Here’s why a run-of-the-mill cooler is actually the perfect home for a dorm-based bitcoin miner.
The humble university dorm is a place for graduating students to study, relax, make new friends, host wild dorm parties, and of course Bitcoin has a place for me
. . . .
Blake Kaufman, a master’s student in market research and a self-described “data guy,” has attached an S9 bitcoin miner to the bitcoin network.
He won an S9 miner in a raffle at the Central Michigan Bitcoin Fair and immediately set about learning how to use it.
During a video call with Cointelegraph, Blake joked that he knew nothing about mining before the raffle. The moment he won, he raced to the nearest location to provide him with a power cable and an Ethernet connection for his experiment, his father’s office.
“We turned it on, never heard one [S9] before. And if you know, when they start, they immediately rev up to 100% and we’re all just in the room like — oh — this thing is loud! We probably drove for two hours and it was hot when we got into that office.”
The hot and noisy interview kicked his brain into gear. With Michigan winter fast approaching, his university offers free electricity. Why not take advantage of waste heat by mining bitcoin from a hostel? One small but audible obstacle had to be overcome. “How can we fix the noise?” he questioned.
“I just looked online at, like, how to noise cancel the S9, and this image of a cooler popped up on Pinterest. My dad and I were like, ‘Let’s build it. Why not?’ So we bought a $5 cooler on the Facebook Marketplace and we had tubes in our attic and we spent about two hours digging a hole and the job was finished.”
The pair created the Bitcoin mining cool box, which now occupies Blake’s dorm residence. The finished product wouldn’t look out of place in any dorm room, “actually quieter than an air conditioning unit,” he explains.
Two corners of the cooler-covered bitcoin miner.
But aren’t there rules against this sort of thing in the university? Wouldn’t an energy-hungry bitcoin miner put a well up on the university’s electricity?
The AI Crypto Platform delivered an average of 17 winner alerts per month in 2022
“So a miner is about 900 watts per hour, a small fridge is about 60 to 100 watts per day. So it draws a decent amount of electricity there. I looked at all the rules and it doesn’t say you can’t mine bitcoins or use a bitcoin miner anywhere. So if they say you can’t do this, I’d be like, OK, you didn’t say I couldn’t.”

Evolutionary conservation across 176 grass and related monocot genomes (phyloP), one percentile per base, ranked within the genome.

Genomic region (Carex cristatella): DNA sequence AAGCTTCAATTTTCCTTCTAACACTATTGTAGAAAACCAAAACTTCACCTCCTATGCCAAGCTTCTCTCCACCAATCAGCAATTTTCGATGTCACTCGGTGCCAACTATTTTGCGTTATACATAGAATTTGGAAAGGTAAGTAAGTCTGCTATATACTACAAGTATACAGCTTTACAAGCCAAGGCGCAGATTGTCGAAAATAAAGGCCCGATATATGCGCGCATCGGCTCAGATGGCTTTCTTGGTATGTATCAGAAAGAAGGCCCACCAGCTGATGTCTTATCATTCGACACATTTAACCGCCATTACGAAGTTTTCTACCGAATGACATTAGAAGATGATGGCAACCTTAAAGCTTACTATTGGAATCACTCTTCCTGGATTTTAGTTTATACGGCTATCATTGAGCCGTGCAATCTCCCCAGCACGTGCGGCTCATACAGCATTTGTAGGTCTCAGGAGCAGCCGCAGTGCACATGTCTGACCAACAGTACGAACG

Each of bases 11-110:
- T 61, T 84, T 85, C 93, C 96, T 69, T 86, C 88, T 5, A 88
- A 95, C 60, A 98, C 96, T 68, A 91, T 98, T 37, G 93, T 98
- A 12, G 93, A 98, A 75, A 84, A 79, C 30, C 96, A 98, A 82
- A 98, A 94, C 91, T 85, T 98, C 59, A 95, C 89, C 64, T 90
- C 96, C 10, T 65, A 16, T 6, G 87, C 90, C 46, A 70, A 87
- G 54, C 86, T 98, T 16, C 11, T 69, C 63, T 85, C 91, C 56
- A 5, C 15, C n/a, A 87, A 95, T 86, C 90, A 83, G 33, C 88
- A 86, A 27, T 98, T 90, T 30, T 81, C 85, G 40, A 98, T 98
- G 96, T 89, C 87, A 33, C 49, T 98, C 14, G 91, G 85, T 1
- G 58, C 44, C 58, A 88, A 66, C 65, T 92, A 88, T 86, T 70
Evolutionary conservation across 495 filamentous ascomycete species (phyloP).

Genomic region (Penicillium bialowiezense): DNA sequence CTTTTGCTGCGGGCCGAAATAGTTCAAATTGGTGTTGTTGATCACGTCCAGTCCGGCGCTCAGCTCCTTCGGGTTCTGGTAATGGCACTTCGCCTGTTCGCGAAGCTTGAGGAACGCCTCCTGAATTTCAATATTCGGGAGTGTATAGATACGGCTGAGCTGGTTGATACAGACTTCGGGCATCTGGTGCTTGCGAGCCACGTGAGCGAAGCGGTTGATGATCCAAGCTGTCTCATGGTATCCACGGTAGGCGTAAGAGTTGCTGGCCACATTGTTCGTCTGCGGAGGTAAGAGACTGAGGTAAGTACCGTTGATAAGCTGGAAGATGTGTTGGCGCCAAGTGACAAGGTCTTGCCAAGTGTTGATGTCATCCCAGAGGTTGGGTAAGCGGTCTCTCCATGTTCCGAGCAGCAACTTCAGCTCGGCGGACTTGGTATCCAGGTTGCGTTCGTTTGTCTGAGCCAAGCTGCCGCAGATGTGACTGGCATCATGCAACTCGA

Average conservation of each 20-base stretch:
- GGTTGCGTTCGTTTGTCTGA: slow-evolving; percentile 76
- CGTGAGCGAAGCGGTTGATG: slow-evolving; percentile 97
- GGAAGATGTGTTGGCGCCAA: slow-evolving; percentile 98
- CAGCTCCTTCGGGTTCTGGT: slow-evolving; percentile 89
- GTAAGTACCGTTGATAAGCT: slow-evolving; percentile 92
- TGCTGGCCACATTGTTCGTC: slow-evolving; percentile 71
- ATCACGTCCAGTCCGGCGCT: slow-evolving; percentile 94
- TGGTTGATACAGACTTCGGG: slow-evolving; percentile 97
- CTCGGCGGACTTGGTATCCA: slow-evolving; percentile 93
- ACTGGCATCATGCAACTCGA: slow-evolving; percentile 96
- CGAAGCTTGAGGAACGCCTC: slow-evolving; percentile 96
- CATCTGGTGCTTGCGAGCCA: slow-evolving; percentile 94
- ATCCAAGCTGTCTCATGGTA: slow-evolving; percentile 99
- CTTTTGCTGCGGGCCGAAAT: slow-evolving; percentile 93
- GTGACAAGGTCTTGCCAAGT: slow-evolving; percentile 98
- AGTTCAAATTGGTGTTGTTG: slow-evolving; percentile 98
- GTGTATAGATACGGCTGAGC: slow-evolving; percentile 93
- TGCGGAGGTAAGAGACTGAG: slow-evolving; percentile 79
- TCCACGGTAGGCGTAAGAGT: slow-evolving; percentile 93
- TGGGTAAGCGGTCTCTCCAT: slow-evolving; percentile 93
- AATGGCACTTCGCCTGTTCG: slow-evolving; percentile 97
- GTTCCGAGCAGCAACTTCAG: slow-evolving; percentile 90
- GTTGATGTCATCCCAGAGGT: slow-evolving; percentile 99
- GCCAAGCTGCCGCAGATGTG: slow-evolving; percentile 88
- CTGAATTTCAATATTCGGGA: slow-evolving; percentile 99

In short, none of Blake’s laws are violated. What’s more, at a large university, home to thousands of students, a single miner in a dorm is unlikely to arouse suspicion. It’s an ode to Rear Admiral Grace Hopper’s famous saying that sometimes “it’s better to apologize than to allow”.
ASIC S9 is now hovering away, generating roughly 0.000001 BTC or 100 satoshis — the smallest amount of bitcoin — per bitcoin block, which on average happens every 10 minutes and translates to “about a dollar a day” in fiat-money. It’s a small amount but not to be sniffed at as a student.
Blake’s total cost to start his bitcoin mining venture a coolbox and a few cables was less than $20 and he can probably reuse the cooler come summer.
Mining cooler interior.
Incidentally, Blake’s next challenge is what to do when the weather improves and the mercury rises. Peak summer days in Michigan can reach 95 degrees Fahrenheit (35 Celsius). As a result, the outside air temperature will not cool the miner, which is an important part of its job:
“So I will have to think of something, maybe put it in an ice cube box and then something like that. I don’t know yet.”
Blake has already considered using a bitcoin miner to heat his family’s home after graduation. The idea, Blake explains, is to experiment to see if he can offset the cost of gas at home and make it profitable. “It’s just unfortunate because, in Michigan, our cost of electricity is $0.14 per kilowatt hour.”
In the US, Michigan’s energy costs are relatively high, as shown in dark purple. Source: Chooseenergy.com
Electric heating costs are higher in Michigan than in energy-producing states like Texas. Using waste heat from bitcoin mining could be a way to offset energy costs.
Related: Bitcoin shitcoin machine: BTC mining with biogas
Indeed, bitcoin miners tapping into waste heat is a growing trend, especially prevalent at home or for “chicken vegetable miners,” as they are known. Cointelgraph by BTC Gandalf of the Brains marketing team